Vicki Noble
I don’t partake internally of entheogens. I do try to grow and am fascinated by some of the source plants, especially the Solanaceae, or Banes, and I am partial to a beverage, or three. I choose repetitive rhythm to shift into trance in circle. This is the landscape where deity comes alive for me, becoming three dimensional, and the direct experience of information helps practices evolve and touch base. In such states, receiving nonlinear clues that broaden horizons becomes possible, often practically applicable, and connected by a sturdy thread to daily reality and life. 
“Among the living today, we stand towards trance much as we stood in relation to electricity more than ninety years ago before Edison invented the electric light bulb. Just as it might have been thought ‘imaginative’ in those days to speculate on the possible uses to which electricity might be put in our lifetime, so it will be thought ‘imaginative’ if we now speculate on the potential uses of trance to mankind....”
                         ‘Trances’ by Stewart Wavell, Audrey Butt and Nina Epton.
 “In the beginning of all things, wisdom and knowledge were with the animals for the Creator, the one above, did not speak directly to man.”
                                                      Chief Letakots-Lesa (Pawnee)
The symbology of animals connects us to their traits and habits. Observing what animals are present in our surroundings can be like a form of divination, a message to translate in discovering what the teachings of a given species are. A certain animal may be present so much in your journey that they become totemic. You may find your path crossed by a dead animal, or part of an animal, which hold its messages and reflects them back to you. Coming upon feathers, claws, wings, bones, skulls, fur and such can be seen as a call from the animal.
“All of the animals I have artifacts of are animals who have taught me something- through observation of their behaviour and spending time being close to their DNA. I certainly find that wearing feathers, holding bones, meditating with bones and things like that, helps me to gain more insight. I feel that at some level an animal’s DNA has its vibratory rate, like everything else in the universe, and by holding that artefact you can actually tune into that vibratory rate and see things from the animal’s perspective.”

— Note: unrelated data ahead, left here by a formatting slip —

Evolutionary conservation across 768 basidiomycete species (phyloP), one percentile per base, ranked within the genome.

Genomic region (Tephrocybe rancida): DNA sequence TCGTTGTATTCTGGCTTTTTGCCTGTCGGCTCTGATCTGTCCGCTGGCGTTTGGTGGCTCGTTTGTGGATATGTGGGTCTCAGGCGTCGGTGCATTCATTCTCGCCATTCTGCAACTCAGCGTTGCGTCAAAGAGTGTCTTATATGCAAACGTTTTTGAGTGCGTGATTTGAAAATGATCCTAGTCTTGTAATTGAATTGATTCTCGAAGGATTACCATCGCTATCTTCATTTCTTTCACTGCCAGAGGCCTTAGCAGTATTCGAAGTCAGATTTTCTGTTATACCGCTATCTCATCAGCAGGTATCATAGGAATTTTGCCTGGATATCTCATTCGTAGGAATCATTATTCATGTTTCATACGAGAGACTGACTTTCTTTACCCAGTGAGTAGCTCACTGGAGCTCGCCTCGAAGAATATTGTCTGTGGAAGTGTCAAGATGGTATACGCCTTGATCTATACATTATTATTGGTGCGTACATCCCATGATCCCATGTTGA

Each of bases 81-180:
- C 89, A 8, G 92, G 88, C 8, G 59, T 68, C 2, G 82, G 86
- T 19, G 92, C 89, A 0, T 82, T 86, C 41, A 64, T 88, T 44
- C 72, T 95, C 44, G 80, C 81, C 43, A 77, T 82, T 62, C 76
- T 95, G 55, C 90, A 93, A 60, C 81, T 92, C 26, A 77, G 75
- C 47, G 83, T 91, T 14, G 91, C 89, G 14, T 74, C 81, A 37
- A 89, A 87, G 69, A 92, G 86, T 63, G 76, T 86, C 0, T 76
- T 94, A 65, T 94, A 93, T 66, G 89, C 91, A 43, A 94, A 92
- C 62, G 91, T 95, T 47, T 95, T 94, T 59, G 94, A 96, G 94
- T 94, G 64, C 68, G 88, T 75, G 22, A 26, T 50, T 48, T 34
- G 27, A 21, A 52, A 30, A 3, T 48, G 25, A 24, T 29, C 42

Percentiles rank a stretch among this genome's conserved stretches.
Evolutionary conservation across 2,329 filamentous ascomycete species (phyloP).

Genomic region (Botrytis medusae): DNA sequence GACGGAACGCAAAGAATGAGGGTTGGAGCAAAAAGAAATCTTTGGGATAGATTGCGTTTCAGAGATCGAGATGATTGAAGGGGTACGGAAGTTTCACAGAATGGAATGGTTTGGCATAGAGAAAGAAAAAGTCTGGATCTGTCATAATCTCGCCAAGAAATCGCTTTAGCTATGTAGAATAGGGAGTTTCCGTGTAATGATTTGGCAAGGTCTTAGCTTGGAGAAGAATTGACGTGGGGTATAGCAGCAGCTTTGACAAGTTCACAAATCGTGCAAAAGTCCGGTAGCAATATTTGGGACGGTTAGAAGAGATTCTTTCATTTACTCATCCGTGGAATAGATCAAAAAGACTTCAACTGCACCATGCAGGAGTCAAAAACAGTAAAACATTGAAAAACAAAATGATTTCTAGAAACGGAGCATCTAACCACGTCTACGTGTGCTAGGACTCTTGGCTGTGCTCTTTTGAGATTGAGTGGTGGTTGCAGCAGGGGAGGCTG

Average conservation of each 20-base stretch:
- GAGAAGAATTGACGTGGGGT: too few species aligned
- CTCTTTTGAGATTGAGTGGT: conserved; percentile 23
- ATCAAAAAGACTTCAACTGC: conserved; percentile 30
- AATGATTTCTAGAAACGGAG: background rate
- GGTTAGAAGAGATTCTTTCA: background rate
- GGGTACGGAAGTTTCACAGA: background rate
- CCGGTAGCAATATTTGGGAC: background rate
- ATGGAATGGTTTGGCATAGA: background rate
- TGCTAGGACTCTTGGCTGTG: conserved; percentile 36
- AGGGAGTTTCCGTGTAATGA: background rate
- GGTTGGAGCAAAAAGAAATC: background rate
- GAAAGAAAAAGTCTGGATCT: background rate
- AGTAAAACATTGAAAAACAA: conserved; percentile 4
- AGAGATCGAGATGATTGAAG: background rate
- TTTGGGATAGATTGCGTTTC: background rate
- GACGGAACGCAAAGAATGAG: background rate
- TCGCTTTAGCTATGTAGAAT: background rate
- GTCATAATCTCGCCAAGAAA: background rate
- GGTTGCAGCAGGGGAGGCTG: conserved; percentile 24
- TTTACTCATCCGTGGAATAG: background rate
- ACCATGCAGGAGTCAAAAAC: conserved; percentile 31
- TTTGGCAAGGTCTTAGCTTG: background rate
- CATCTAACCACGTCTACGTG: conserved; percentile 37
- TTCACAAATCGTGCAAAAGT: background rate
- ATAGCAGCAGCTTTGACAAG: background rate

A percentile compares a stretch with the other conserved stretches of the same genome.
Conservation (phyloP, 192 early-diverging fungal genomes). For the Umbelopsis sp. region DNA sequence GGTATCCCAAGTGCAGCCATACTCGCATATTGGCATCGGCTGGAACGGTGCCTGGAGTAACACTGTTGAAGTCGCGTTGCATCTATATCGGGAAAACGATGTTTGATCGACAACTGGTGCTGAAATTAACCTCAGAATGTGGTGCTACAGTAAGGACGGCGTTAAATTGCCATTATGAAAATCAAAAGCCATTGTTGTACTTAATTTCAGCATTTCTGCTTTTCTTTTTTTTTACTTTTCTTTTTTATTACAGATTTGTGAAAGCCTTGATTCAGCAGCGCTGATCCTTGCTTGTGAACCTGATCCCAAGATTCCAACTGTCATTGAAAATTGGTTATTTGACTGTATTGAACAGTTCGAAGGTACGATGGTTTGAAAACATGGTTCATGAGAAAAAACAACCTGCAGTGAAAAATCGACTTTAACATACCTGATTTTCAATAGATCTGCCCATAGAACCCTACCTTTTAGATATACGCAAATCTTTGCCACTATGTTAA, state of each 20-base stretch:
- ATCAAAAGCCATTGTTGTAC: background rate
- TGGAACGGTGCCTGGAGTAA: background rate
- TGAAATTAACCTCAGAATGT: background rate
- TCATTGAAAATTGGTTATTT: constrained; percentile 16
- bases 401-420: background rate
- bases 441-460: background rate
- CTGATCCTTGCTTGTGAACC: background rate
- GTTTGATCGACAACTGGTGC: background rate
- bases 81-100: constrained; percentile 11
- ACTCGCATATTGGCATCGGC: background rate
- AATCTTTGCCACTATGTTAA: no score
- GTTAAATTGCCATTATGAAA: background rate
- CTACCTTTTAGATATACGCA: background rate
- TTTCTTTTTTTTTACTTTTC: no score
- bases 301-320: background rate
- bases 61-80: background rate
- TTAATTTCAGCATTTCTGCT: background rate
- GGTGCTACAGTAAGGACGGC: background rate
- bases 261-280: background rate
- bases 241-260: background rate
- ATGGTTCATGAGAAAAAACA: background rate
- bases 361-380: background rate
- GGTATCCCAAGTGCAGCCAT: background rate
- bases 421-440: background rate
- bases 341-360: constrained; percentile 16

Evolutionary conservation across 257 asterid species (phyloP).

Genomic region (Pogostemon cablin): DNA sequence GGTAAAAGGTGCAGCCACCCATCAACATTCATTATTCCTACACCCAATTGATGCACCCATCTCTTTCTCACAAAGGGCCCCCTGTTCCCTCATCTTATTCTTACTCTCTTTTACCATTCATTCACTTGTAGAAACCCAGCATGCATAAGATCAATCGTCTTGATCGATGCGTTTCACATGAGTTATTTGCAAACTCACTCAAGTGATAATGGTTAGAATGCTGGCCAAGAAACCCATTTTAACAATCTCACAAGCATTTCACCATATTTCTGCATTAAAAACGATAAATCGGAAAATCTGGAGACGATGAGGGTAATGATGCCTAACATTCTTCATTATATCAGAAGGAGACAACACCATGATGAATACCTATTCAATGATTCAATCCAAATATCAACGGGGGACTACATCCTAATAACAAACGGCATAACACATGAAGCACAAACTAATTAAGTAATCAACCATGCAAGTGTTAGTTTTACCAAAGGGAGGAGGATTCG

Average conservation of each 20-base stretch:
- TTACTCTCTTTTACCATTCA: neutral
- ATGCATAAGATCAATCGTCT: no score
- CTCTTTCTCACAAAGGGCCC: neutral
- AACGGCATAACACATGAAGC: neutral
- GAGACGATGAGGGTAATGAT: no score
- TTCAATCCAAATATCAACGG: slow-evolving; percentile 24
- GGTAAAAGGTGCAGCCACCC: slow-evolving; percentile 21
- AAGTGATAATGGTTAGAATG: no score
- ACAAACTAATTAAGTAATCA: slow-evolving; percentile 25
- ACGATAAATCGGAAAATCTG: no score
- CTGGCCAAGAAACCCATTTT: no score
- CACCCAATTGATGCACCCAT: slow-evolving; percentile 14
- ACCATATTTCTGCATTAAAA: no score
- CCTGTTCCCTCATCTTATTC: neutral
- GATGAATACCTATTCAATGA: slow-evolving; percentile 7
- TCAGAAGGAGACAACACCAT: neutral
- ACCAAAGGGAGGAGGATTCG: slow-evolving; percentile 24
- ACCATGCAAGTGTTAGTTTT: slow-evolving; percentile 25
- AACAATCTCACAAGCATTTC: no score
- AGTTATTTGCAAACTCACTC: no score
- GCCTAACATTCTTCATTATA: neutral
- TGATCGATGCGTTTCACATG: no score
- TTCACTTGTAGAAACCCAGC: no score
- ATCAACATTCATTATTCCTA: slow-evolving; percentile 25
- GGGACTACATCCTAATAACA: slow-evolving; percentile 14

Andy Baggot
All cultures and all people make, including materials that have personal significance enhances these processes. Crafting with intention is a beauty filled thing, in fact, to some degree the one can not exist without the other. Simply in deciding to make something, a certain amount of directed focus is born. Getting lost in the process of creating a piece by hand is quite trancelike or meditational, and very satisfying. To make and decorate tools to be used in ritual, or everyday objects that remind us of our paths, gives them a feel that store bought just can’t compare to, although there are craftspeople selling their own work too.
Ritual practice is a crafted way to connect with the realms beyond daily living, yet behind and part of it at all times. Although, as a solitary, it’s been a steep learning curve to find some direction, keeping it simple helps. An altar is an important centrepiece, often containing natural forms and found objects displayed for the pleasure of deity and spirit. It can give visual triggers and associations to aid shifting into sacred space... reminders and cues. As in other areas, I love to work with what I’ve managed to gather, or draw in, organically and that tends to require making do, or ad libbing.
There is much to be learned for this apprentice to Earth Witchery, but the journey has definitely begun....    

Some Resources:
‘The Secret Teachings of Plants: The Intelligence of The Heart in The Direct Perception of Nature’ and ‘Sacred and Herbal Healing Beers’ by Stephen Harrod Buhner
‘Healing Wise: A Wise Woman Herbal’ by  Susun Weed
‘Animal Speak: The Spiritual and Magical Powers of Creatures Great and Small’ by Ted Andrews
‘Animal Dreaming: The Symbolic and Spiritual Language of the Australasian Animals’ by Scott Alexander King
‘Voices from the Earth: Practical Shamanism’ by Nicholas Wood
‘Shamanic Voices: A Survey of Visionary Narratives’ collected by Joan Halifax PhD